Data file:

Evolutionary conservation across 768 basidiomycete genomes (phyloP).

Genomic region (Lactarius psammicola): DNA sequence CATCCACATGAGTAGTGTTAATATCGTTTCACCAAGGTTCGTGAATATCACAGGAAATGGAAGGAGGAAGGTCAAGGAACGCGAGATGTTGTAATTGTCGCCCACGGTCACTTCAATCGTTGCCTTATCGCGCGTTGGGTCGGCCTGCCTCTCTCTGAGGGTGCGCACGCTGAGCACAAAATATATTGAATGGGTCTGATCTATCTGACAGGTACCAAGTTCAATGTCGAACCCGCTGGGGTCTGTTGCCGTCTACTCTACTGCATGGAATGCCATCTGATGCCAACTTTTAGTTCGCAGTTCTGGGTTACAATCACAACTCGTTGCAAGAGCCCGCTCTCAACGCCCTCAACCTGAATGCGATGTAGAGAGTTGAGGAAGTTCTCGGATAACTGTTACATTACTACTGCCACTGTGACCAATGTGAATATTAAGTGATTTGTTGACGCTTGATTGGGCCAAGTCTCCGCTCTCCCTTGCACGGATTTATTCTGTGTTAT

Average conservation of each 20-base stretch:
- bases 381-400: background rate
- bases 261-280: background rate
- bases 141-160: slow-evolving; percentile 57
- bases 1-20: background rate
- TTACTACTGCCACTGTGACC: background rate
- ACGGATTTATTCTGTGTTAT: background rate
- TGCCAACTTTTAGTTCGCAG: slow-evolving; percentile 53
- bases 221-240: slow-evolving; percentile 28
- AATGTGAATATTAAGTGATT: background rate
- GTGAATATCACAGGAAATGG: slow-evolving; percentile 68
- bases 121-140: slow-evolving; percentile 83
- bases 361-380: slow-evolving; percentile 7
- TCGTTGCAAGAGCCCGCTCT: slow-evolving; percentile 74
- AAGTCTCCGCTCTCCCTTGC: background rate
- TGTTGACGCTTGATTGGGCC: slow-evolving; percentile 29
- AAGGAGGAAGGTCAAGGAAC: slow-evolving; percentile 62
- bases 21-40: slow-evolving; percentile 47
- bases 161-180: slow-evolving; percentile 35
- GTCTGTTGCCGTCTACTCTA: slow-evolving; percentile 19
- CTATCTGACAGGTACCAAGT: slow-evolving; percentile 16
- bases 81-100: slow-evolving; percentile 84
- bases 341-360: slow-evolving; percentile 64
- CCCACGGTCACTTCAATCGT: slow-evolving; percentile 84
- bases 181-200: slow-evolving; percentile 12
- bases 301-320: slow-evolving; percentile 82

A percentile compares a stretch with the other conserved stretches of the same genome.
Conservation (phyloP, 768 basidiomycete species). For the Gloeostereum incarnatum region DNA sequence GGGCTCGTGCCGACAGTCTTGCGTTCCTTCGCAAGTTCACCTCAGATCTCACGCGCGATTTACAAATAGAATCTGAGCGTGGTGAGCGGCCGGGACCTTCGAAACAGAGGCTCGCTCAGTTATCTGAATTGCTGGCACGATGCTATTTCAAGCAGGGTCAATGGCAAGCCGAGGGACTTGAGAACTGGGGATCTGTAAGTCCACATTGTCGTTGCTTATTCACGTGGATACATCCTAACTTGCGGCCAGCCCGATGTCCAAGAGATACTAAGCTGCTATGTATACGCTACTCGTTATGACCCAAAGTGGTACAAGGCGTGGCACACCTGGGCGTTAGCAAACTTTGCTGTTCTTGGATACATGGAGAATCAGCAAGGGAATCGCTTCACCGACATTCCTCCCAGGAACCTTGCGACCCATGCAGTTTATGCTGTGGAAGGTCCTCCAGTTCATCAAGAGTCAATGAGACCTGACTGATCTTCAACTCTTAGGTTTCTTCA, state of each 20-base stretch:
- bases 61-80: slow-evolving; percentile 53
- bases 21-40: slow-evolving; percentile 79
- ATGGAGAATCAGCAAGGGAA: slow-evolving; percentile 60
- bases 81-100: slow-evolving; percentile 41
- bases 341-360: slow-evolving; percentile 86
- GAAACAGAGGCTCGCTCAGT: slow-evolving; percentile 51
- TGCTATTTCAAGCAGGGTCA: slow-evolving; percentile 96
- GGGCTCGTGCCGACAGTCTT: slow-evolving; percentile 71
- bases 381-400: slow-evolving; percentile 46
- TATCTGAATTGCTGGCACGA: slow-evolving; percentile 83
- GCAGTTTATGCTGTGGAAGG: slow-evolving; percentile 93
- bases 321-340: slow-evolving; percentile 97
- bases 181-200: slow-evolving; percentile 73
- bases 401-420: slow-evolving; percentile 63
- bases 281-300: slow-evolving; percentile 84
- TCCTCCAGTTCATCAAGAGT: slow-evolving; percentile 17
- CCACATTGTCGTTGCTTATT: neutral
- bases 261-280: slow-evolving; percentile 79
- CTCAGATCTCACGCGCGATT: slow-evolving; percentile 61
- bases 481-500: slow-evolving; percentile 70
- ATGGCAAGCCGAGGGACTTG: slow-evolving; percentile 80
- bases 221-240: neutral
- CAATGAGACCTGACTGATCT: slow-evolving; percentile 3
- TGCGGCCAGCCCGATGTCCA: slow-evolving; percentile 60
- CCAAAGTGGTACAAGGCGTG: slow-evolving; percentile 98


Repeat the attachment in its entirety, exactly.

Evolutionary conservation across 768 basidiomycete genomes (phyloP).

Genomic region (Lactarius psammicola): DNA sequence CATCCACATGAGTAGTGTTAATATCGTTTCACCAAGGTTCGTGAATATCACAGGAAATGGAAGGAGGAAGGTCAAGGAACGCGAGATGTTGTAATTGTCGCCCACGGTCACTTCAATCGTTGCCTTATCGCGCGTTGGGTCGGCCTGCCTCTCTCTGAGGGTGCGCACGCTGAGCACAAAATATATTGAATGGGTCTGATCTATCTGACAGGTACCAAGTTCAATGTCGAACCCGCTGGGGTCTGTTGCCGTCTACTCTACTGCATGGAATGCCATCTGATGCCAACTTTTAGTTCGCAGTTCTGGGTTACAATCACAACTCGTTGCAAGAGCCCGCTCTCAACGCCCTCAACCTGAATGCGATGTAGAGAGTTGAGGAAGTTCTCGGATAACTGTTACATTACTACTGCCACTGTGACCAATGTGAATATTAAGTGATTTGTTGACGCTTGATTGGGCCAAGTCTCCGCTCTCCCTTGCACGGATTTATTCTGTGTTAT

Average conservation of each 20-base stretch:
- bases 381-400: background rate
- bases 261-280: background rate
- bases 141-160: slow-evolving; percentile 57
- bases 1-20: background rate
- TTACTACTGCCACTGTGACC: background rate
- ACGGATTTATTCTGTGTTAT: background rate
- TGCCAACTTTTAGTTCGCAG: slow-evolving; percentile 53
- bases 221-240: slow-evolving; percentile 28
- AATGTGAATATTAAGTGATT: background rate
- GTGAATATCACAGGAAATGG: slow-evolving; percentile 68
- bases 121-140: slow-evolving; percentile 83
- bases 361-380: slow-evolving; percentile 7
- TCGTTGCAAGAGCCCGCTCT: slow-evolving; percentile 74
- AAGTCTCCGCTCTCCCTTGC: background rate
- TGTTGACGCTTGATTGGGCC: slow-evolving; percentile 29
- AAGGAGGAAGGTCAAGGAAC: slow-evolving; percentile 62
- bases 21-40: slow-evolving; percentile 47
- bases 161-180: slow-evolving; percentile 35
- GTCTGTTGCCGTCTACTCTA: slow-evolving; percentile 19
- CTATCTGACAGGTACCAAGT: slow-evolving; percentile 16
- bases 81-100: slow-evolving; percentile 84
- bases 341-360: slow-evolving; percentile 64
- CCCACGGTCACTTCAATCGT: slow-evolving; percentile 84
- bases 181-200: slow-evolving; percentile 12
- bases 301-320: slow-evolving; percentile 82

A percentile compares a stretch with the other conserved stretches of the same genome.
Conservation (phyloP, 768 basidiomycete species). For the Gloeostereum incarnatum region DNA sequence GGGCTCGTGCCGACAGTCTTGCGTTCCTTCGCAAGTTCACCTCAGATCTCACGCGCGATTTACAAATAGAATCTGAGCGTGGTGAGCGGCCGGGACCTTCGAAACAGAGGCTCGCTCAGTTATCTGAATTGCTGGCACGATGCTATTTCAAGCAGGGTCAATGGCAAGCCGAGGGACTTGAGAACTGGGGATCTGTAAGTCCACATTGTCGTTGCTTATTCACGTGGATACATCCTAACTTGCGGCCAGCCCGATGTCCAAGAGATACTAAGCTGCTATGTATACGCTACTCGTTATGACCCAAAGTGGTACAAGGCGTGGCACACCTGGGCGTTAGCAAACTTTGCTGTTCTTGGATACATGGAGAATCAGCAAGGGAATCGCTTCACCGACATTCCTCCCAGGAACCTTGCGACCCATGCAGTTTATGCTGTGGAAGGTCCTCCAGTTCATCAAGAGTCAATGAGACCTGACTGATCTTCAACTCTTAGGTTTCTTCA, state of each 20-base stretch:
- bases 61-80: slow-evolving; percentile 53
- bases 21-40: slow-evolving; percentile 79
- ATGGAGAATCAGCAAGGGAA: slow-evolving; percentile 60
- bases 81-100: slow-evolving; percentile 41
- bases 341-360: slow-evolving; percentile 86
- GAAACAGAGGCTCGCTCAGT: slow-evolving; percentile 51
- TGCTATTTCAAGCAGGGTCA: slow-evolving; percentile 96
- GGGCTCGTGCCGACAGTCTT: slow-evolving; percentile 71
- bases 381-400: slow-evolving; percentile 46
- TATCTGAATTGCTGGCACGA: slow-evolving; percentile 83
- GCAGTTTATGCTGTGGAAGG: slow-evolving; percentile 93
- bases 321-340: slow-evolving; percentile 97
- bases 181-200: slow-evolving; percentile 73
- bases 401-420: slow-evolving; percentile 63
- bases 281-300: slow-evolving; percentile 84
- TCCTCCAGTTCATCAAGAGT: slow-evolving; percentile 17
- CCACATTGTCGTTGCTTATT: neutral
- bases 261-280: slow-evolving; percentile 79
- CTCAGATCTCACGCGCGATT: slow-evolving; percentile 61
- bases 481-500: slow-evolving; percentile 70
- ATGGCAAGCCGAGGGACTTG: slow-evolving; percentile 80
- bases 221-240: neutral
- CAATGAGACCTGACTGATCT: slow-evolving; percentile 3
- TGCGGCCAGCCCGATGTCCA: slow-evolving; percentile 60
- CCAAAGTGGTACAAGGCGTG: slow-evolving; percentile 98